September 15th, 2020

Tuesday Reads

Tuesday Reads

Bible/Leviticus/Old Testament

'A Commentary On Leviticus' by Andrew Bonar

'Biblical Theology According to the Apostles: How the earliest Christians told the story of Israel' by Chris Bruno, Jared Compton & Kevin McFadden

'Puritan Reformed Theology: Historical, Experimental, and Practical Studies for the Whole of Life' by Joel R. Beeke

'The Life of Samuel Johnson' by James Boswell

'Red Pill' A Novel by Hari Kunzru

'Birds of Ottawa County, Michigan: An Annotated Checklist' by Chip Francke, Carl Manning, & Judi Manning illustrated by Amelia Hansen

"You shall not take vengeance nor bear any grudge against the children of your people, but you shall love your neighbor as yourself: I am the LORD' Lev. 19:18

"For all the law is fulfilled in one word, even this: "You shall love your neighbor as yourself." But if you bite and devour one another, beware lest you be consumed by one another" Gal. 6:14,15

'Speak to all the congregation of the children of Israel, and say to them: You shall be holy, for I the LORD, your God am holy" Lev. 19:2

"but as He who called you is holy, you also be holy in all your conduct, because it is written, "Be holy, for I am holy."" 1 Peter 1:15,16
  • Current Mood
    exhausted exhausted

the Abrahamic blessing comes by means of faith in the crucified Christ

It is 12:06 PM Tuesday afternoon in the flow of the history of mankind. It is a warm sunny day here in West Michigan.

I got up this morning around 7 o'clock AM and found my wife getting ready to meet a friend for breakfast in South Haven. My wife has many friends here and in other places. This friend my wife hooked up with this morning she has known her entire life/they grew up together. I wish I had friends from my childhood days. I never had friends growing up. Before I was married I had several girlfriends/lovers but no male friends. I had male friends when we attended Reformed Bible College and Seminary. But those friendships disappeared after we left college and seminary. Now I have one friend here where we have lived going on 30 years. Like the old saying goes "to have friends you have to be a friend". I am poor at starting and maintaining friendships. I am a loner. I have my own little private world in the Godhead.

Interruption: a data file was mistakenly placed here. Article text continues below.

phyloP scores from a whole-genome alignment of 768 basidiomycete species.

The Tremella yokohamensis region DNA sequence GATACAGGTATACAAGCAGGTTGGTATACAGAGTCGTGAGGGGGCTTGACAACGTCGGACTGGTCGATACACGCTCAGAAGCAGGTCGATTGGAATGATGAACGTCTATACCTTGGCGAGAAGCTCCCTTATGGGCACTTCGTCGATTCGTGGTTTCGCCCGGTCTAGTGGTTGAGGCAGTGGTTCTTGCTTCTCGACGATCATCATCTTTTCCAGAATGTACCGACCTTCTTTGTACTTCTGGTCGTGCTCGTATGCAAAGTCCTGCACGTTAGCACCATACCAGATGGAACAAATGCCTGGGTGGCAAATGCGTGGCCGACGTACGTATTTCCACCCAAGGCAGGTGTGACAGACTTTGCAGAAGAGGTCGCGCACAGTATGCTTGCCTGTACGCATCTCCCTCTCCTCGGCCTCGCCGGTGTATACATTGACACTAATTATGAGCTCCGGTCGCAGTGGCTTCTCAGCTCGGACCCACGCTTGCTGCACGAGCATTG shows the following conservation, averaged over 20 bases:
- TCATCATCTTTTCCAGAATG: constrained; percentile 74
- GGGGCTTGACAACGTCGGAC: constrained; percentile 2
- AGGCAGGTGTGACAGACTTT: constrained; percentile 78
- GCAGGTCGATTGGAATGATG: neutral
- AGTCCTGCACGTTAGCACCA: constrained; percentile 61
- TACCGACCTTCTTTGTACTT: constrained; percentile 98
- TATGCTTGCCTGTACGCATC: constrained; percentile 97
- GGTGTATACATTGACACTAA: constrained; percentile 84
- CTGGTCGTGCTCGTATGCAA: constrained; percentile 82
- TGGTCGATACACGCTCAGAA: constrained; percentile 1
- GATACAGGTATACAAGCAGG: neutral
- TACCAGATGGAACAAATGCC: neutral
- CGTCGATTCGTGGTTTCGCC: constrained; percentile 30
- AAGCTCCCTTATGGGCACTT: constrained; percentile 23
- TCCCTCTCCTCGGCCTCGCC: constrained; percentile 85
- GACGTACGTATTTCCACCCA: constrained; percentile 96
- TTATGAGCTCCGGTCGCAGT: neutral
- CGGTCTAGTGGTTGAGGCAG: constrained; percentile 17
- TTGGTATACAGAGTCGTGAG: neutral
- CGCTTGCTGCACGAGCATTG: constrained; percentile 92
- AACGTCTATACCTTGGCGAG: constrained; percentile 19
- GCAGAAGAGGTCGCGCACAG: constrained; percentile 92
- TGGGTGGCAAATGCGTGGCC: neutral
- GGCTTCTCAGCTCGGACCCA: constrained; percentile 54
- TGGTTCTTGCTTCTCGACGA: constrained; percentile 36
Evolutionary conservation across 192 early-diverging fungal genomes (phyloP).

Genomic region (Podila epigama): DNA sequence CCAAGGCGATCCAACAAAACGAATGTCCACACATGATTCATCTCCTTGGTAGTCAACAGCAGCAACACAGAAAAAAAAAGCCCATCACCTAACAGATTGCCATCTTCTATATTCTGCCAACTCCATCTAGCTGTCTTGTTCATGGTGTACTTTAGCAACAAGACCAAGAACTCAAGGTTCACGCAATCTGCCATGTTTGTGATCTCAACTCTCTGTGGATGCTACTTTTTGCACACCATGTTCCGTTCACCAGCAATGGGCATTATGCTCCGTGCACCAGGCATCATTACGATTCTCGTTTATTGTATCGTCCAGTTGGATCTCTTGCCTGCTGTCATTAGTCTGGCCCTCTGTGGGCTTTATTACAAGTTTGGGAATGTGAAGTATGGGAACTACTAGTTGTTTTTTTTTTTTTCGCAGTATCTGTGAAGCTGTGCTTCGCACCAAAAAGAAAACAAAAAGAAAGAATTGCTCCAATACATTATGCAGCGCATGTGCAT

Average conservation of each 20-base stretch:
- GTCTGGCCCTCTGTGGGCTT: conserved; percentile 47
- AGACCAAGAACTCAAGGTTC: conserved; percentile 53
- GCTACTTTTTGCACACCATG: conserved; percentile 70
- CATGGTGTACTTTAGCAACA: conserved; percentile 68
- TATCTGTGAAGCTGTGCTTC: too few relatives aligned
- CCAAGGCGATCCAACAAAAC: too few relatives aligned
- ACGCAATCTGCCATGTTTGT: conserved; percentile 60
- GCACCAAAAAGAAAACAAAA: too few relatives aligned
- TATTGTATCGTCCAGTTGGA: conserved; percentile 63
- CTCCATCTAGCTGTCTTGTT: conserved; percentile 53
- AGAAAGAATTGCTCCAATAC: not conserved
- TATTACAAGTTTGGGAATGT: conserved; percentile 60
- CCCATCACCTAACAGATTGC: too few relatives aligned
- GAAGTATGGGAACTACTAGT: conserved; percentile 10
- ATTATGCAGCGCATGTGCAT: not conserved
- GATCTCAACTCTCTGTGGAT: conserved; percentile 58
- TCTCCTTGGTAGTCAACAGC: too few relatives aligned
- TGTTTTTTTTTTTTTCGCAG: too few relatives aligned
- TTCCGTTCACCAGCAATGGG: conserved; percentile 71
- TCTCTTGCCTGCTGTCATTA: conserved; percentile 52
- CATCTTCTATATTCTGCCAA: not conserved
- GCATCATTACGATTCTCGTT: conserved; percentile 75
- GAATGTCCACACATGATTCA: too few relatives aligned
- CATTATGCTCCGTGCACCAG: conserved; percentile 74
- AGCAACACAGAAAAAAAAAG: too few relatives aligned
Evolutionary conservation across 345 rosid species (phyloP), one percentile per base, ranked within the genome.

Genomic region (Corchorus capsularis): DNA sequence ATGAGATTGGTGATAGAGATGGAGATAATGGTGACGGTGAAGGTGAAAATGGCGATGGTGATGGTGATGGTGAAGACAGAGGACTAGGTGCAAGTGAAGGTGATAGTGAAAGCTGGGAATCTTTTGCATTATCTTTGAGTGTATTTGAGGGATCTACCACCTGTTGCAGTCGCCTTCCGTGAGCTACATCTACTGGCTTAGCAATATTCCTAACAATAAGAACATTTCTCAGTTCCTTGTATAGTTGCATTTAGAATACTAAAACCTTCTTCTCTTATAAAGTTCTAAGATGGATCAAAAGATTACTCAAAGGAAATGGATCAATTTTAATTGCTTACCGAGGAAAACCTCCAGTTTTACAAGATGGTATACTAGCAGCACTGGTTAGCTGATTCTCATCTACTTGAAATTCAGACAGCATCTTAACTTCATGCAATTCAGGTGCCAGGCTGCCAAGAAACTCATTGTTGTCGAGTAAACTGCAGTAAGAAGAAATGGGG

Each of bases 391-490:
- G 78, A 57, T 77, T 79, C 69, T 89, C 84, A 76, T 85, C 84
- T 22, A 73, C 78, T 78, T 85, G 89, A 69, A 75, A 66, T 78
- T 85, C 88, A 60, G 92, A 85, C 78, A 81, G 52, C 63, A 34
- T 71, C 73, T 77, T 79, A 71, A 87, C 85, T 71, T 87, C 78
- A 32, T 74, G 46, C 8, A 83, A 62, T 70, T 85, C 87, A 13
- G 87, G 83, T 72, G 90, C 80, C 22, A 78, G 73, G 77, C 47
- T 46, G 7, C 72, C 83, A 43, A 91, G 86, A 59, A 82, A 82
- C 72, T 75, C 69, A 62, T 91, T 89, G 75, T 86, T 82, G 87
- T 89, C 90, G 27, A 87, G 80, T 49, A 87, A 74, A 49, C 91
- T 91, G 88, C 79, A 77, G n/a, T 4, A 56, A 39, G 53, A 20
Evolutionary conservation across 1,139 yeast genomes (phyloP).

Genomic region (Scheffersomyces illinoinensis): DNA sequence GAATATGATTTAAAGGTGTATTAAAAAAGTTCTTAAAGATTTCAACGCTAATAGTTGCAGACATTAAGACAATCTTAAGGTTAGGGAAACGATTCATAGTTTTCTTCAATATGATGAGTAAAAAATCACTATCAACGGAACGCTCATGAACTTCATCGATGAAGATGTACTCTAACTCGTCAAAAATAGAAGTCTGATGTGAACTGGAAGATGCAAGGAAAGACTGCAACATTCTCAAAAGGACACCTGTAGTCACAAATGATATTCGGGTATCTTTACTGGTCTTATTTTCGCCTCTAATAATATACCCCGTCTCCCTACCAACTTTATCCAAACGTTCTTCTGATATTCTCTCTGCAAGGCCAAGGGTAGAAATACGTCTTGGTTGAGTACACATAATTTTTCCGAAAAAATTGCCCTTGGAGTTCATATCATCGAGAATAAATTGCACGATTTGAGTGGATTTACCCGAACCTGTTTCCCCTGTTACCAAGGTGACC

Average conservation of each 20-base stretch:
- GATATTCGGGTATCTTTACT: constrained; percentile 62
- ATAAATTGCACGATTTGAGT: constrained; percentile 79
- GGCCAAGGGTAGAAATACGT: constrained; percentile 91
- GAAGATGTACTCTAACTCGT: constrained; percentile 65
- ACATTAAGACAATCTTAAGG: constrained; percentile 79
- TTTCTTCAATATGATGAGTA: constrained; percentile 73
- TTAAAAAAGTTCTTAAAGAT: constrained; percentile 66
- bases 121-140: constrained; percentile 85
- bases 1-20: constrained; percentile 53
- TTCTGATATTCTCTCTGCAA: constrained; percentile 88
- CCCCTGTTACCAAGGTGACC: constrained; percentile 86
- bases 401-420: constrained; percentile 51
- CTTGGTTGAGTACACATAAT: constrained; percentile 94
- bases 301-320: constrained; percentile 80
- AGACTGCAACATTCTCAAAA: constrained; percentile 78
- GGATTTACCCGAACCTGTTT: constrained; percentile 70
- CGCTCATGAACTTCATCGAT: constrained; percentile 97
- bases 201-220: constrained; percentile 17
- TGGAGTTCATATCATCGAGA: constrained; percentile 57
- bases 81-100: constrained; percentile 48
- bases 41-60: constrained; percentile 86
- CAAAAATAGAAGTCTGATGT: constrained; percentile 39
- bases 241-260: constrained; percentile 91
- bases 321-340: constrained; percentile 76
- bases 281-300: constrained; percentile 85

So I got up this morning and immediately got a cup of coffee and messed with our main computer. Carol left around 8:30 AM to drive to South Haven to meet up with her friend for breakfast. I spent the morning reading the Bible/Leviticus/Old Testament and a commentary on Leviticus by Andrew Bonar.

I also read this morning from a book titled, 'Biblical Theology According to the Apostles: How the earliest Christians told the story of Israel' by Chris Bruno, Jared Compton, & Kevin McFadden. I also filmed a video this morning for my Youtube channel. So went by the morning hours and we are now into the afternoon hours. Existence keeps zooming by!

Last night we watched some television/PBS and Carol went to bed early. I stayed up and read till Midnight from a novel titled, 'Red Pill' by Hari Kunzru. This afternoon I plan to read 'The Life of Samuel Johnson' by James Boswell.

I will close to drift through the rest of this day. We are now in the middle of the month.

Take time to be holy,
Speak oft with thy Lord;
Abide in Him always,
And feed on His Word.
Make friends of God’s children,
Help those who are weak,
Forgetting in nothing
His blessing to seek.

Take time to be holy,
The world rushes on;
Spend much time in secret,
With Jesus alone.
By looking to Jesus,
Like Him thou shalt be;
Thy friends in thy conduct
His likeness shall see.

Take time to be holy,
Let Him be thy guide;
And run not before Him,